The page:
protections to reduce or prevent environmental harm and public health risks
in rebuilding eroded beaches with dredged materials, according to agency
documents posted Tuesday by Public Employees for Environmental
Responsibility, a membership organization of employees in natural resources
The documents show there will be no review of contaminants used in materials
placed for beach restoration nor will wildlife damage be considered in
The suspension comes as BP releases millions of dollars to finance beach
projects in compensation for damage from last year’s Deepwater Horizon
blowout in the Gulf of Mexico that resulted in the largest offshore oil
spill in U.S. history – nearly five million barrels of crude oil.
In an April 15, 2011 directive, a top official in the Florida Department of
Environmental Protection, DEP, issued a reinterpretation for how the agency
would apply rules governing beach projects.
The memo by Jeff Littlejohn, DEP Deputy Secretary for Regulatory programs,
makes it clear that beach work should be “presumptively approved regardless
of consequences,” said PEER in a statement Tuesday.
“While we must consider the potential for adverse impacts to fish and
wildlife and their habitats, we must keep the following fact clear in our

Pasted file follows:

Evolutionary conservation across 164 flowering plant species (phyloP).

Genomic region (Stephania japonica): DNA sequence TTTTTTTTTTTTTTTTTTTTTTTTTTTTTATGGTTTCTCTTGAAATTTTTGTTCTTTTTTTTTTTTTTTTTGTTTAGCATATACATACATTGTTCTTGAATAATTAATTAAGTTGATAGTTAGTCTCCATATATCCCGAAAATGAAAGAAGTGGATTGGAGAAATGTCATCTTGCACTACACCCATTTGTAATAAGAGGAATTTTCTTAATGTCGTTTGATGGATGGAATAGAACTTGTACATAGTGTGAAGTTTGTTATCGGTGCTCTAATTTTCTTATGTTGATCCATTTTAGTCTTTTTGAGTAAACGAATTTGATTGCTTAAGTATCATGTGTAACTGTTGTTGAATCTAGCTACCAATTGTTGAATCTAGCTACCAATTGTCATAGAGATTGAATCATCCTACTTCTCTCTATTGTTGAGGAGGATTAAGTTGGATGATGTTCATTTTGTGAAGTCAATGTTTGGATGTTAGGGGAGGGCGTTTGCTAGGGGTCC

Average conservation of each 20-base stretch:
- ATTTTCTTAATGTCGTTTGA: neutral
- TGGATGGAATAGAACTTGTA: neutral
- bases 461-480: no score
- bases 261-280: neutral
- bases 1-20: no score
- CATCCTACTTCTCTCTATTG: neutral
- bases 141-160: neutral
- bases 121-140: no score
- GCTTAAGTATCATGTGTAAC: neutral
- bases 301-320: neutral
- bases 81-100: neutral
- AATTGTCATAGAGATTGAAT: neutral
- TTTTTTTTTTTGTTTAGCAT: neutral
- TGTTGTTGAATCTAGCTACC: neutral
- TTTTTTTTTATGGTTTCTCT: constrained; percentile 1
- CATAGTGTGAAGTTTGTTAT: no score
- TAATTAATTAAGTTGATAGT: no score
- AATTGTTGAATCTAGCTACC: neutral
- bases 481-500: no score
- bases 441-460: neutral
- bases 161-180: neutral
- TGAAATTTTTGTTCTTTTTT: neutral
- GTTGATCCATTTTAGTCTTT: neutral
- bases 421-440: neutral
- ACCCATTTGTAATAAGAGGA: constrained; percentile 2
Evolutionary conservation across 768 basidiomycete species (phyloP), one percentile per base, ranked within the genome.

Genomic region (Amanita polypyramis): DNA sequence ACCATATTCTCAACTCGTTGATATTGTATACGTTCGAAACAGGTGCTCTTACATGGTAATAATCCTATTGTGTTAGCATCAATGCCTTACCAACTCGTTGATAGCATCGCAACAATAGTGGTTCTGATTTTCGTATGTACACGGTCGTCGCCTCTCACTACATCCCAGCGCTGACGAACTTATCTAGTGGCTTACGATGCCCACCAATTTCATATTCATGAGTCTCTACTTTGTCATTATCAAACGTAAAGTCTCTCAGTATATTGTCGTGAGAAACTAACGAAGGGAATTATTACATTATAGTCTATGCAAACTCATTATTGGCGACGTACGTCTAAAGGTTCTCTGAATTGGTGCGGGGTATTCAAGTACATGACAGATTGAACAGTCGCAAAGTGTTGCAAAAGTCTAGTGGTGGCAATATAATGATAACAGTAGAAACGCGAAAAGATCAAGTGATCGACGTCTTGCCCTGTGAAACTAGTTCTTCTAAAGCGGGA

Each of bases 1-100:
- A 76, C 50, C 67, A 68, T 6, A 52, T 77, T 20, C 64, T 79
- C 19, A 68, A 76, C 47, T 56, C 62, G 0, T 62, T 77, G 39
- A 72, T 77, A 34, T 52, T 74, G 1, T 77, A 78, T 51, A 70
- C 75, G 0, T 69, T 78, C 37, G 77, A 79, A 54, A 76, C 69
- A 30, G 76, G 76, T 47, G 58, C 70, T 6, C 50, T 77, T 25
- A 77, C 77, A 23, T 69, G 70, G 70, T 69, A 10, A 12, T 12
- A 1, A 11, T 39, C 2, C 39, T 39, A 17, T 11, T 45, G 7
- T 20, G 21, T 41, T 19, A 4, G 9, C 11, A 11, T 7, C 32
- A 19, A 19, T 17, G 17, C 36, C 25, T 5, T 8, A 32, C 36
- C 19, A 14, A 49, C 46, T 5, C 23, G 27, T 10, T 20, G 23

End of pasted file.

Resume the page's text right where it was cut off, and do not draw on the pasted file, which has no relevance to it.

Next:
minds: The restoration of critically eroded beaches increases habitat and
has been determined by the legislature to be in the public interest,”
“The new marching orders in Florida are damn the beaches, full speed ahead,”
warned Florida PEER Director Jerry Phillips, a former DEP enforcement
attorney. “Under this directive, state permit writers cannot do their jobs
of making sure that the beach work is beneficial and done responsibly.”
The memo directs DEP permit staff to not consider listed “contaminants” used
in borrow material when deciding whether or not to allow the project to go
forward, unless they would cause “cementation” of the beach.
The memo directs staff to, “Avoid requesting additional information about
projects or imposing conditions.” Under the memo, it is uncertain how DEP
will prevent prohibited toxic material, construction debris or other foreign
matter from being deposited onto artificially reinforced beaches.
The memo also directs staff to suspend reviews on planting plans which
determine “a project’s potential to impact the beach and dune system.”
Last month, BP said it will give Florida $100 million for environmental and
natural resource restoration and recovery from the Deepwater Horizon oil
The funds are for beach re-nourishment projects, as well as restoration of
oyster reefs, sea grass beds and bird habitat. This initial BP payment will
be followed by a much bigger sum BP will owe Gulf states once natural
resources damage assessments are completed.
“Given the huge magnitude of the beach work that is about to commence in
Florida, we should make sure it is done right rather than in a fly-by-night
frenzy,” said Phillips. “Florida’s beaches are too important to cover with
crap and call it restoration.”